not having it all
If you’re sick of talking about having it all, join the club. After a while, I started to think of the Anne-Marie Slaughter article from the Atlantic Monthly as an annoying land shark that follows me around and wants to hang out, totally uninvited. The article came up at dinners with friends, at the gym, at my kids’ school. It came up at work, when our forward-thinking managing partner sent around an email, inviting discussion on the subject. When I actually read Slaughter’s book-length article, the first thought I had was that I’d have a lot more time to have it all if I didn’t spend so much time reading about having it all. But by all means, please don’t let that thought stop you from reading this post.
Just when things started dying down, new Yahoo CEO Marissa Mayer threw fresh kindling on the fire by proclaiming that she intended to take an abbreviated maternity leave. I’m not in the stratosphere of “high-achieving” women who occupy cabinet posts and run Fortune 500 companies. But I have a job that is important to me. And I have kids and a husband. And anyone with a worklife combined with a homelife knows that having it all is hard no matter what your job is. It is a vast understatement to say that I include full-time stay-at-home parenting as a job, but I’m not going to demean my friends who do that work by trying to talk about it intelligently, because it is not my reality, and I can only talk about the pain I know about.
The thing about the word “all” is that everyone’s definition of “all” is different. I know what my definition of “having it all” is, and it’s this: feeling 100% effective and satisfied in all aspects of my life. And I can’t have it all, at least not as I define it, without the aid of reality-altering drugs. The assumption that you can be 100% effective in all aspects of your life, and fully satisfied in all aspects of your life, has to be a uniquely American one. In 2009, the birth rate in my homeland, South Korea, was the lowest in the world, in large part because women are prioritizing their careers and opting out of having children altogether.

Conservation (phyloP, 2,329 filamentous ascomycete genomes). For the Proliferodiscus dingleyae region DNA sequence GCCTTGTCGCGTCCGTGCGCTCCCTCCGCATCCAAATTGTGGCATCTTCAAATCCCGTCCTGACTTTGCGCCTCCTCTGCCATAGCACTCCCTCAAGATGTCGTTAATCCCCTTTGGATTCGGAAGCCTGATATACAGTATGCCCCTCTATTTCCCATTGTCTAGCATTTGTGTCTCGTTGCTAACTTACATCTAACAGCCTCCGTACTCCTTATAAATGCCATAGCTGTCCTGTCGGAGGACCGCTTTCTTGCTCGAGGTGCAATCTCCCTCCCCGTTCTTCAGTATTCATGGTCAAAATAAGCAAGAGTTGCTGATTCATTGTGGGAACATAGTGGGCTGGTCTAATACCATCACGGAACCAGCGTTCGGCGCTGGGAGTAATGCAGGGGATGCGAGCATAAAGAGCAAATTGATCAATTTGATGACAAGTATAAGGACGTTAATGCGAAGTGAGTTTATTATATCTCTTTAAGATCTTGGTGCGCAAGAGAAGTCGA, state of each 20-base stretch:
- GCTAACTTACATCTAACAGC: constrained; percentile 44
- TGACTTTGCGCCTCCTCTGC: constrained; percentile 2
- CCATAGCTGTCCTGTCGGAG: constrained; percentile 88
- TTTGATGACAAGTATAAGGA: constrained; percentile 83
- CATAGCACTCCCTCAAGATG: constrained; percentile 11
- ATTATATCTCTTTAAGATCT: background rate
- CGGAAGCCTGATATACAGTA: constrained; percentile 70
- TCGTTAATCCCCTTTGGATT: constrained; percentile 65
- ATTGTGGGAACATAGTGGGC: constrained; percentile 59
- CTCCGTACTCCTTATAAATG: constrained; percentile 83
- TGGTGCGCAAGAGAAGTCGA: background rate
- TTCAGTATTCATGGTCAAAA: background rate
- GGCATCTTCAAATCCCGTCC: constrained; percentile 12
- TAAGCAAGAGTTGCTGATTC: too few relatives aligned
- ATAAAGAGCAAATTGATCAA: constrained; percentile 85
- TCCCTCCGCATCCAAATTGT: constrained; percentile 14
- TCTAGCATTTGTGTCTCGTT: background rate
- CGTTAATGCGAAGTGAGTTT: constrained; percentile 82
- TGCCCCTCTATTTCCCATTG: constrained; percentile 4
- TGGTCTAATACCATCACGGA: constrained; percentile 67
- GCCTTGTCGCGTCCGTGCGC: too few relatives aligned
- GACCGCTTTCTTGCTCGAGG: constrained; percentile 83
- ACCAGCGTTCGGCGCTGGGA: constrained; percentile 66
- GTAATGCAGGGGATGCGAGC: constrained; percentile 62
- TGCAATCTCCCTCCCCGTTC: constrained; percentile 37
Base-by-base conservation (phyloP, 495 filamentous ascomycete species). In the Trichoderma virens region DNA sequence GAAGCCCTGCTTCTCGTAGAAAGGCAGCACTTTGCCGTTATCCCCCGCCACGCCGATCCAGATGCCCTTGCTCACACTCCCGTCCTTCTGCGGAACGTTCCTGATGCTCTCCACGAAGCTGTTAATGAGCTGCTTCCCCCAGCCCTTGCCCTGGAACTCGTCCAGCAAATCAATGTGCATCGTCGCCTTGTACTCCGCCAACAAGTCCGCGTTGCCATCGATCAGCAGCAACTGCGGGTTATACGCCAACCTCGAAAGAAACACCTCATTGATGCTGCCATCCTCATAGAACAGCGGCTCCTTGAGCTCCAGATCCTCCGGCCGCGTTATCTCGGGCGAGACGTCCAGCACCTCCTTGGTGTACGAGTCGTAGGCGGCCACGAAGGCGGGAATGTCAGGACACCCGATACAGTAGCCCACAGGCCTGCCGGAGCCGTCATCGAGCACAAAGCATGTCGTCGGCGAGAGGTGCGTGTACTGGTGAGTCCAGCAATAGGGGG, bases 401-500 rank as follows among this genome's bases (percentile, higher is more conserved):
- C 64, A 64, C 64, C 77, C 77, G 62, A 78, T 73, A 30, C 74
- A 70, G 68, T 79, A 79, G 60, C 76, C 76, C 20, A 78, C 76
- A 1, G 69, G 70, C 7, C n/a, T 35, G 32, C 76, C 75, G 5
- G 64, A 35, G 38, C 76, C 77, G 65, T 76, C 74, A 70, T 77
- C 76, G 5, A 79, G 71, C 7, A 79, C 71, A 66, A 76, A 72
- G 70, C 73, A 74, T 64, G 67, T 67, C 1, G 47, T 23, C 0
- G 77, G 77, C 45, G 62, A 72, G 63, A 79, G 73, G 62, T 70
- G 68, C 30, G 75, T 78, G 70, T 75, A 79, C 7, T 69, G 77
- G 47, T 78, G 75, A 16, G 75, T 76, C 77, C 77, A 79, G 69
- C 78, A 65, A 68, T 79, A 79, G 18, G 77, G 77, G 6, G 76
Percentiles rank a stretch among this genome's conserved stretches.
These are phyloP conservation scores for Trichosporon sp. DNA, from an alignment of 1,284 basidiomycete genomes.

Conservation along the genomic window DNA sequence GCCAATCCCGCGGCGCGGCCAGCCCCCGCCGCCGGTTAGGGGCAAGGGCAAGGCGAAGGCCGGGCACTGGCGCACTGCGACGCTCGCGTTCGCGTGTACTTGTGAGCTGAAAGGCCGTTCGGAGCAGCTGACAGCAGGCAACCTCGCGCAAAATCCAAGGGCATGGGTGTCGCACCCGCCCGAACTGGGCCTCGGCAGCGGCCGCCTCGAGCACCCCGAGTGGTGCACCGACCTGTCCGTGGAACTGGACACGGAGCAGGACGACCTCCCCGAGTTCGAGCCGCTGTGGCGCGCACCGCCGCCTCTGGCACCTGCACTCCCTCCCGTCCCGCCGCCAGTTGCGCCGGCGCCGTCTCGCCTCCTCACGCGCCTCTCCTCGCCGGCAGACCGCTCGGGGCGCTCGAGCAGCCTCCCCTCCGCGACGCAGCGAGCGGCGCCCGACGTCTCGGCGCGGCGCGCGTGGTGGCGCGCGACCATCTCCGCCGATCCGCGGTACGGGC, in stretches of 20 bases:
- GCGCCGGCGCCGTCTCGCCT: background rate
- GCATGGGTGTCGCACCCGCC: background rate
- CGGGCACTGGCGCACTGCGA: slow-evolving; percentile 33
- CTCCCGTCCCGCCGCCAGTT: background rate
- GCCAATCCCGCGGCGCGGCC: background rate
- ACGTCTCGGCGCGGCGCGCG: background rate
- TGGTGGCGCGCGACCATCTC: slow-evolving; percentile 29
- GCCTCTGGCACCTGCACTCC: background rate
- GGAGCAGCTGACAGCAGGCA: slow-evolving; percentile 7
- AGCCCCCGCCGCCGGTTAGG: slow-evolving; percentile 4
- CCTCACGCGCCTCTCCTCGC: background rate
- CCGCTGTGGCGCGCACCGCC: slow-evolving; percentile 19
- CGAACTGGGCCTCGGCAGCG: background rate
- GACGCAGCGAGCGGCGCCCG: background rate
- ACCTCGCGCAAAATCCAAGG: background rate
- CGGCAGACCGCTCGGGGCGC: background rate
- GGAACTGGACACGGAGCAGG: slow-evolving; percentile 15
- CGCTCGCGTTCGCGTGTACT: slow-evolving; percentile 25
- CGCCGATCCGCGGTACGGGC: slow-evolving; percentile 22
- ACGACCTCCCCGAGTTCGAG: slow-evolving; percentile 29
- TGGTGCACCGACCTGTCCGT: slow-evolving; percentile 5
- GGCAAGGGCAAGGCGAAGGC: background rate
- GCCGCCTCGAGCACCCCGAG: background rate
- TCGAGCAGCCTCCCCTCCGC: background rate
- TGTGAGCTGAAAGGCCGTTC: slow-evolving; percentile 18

For me, the idea that you CAN have it all is the most damaging part of the discourse, because it sets a standard that no one, male or female, has a hope of attaining. I feel worse for many of the dads I know than I do for myself. Tom has me at home, expecting him to shoulder 50% of the parenting burden, or 65%, if he wants to earn his TV time. And Tom has partners at work, many of whom raised kids in a time when they were not subject to the same demands at home, and are therefore challenged to understand why Tom has to be home for dinner, even if he has to go back to work later.
I don’t blame Tom’s partners. It’s like asking someone without children to understand the reality of life with children. Or asking me to understand what it feels like to be a lion. I’m not a lion. I’m a human. On some level, understanding and empathy can only go so far. But we have to keep trying.
Right now, it’s enough when I’m hitting 100% in one aspect of my life at any given time. Like, when I write a brief that I’m proud of. Or when my kid eats a vegetable without throwing up. When I’m writing that brief, my kids are at home with their dad eating Chipotle for dinner, because I can’t be at home to cook. And when my kids are eating vegetables, it’s because I took mental time away from work to think hard about a viable vegetable option, and got home in time to cook that vegetable in the least threatening presentation possible, and to prepare myself emotionally for the inevitable rejection.
I can’t write the killer brief and get my kids to eat vegetables at the same time. Once I figure out how to do that, I guess I’ll really have it all. Until then, it’s enough that I have a lot of good stuff, most of the time.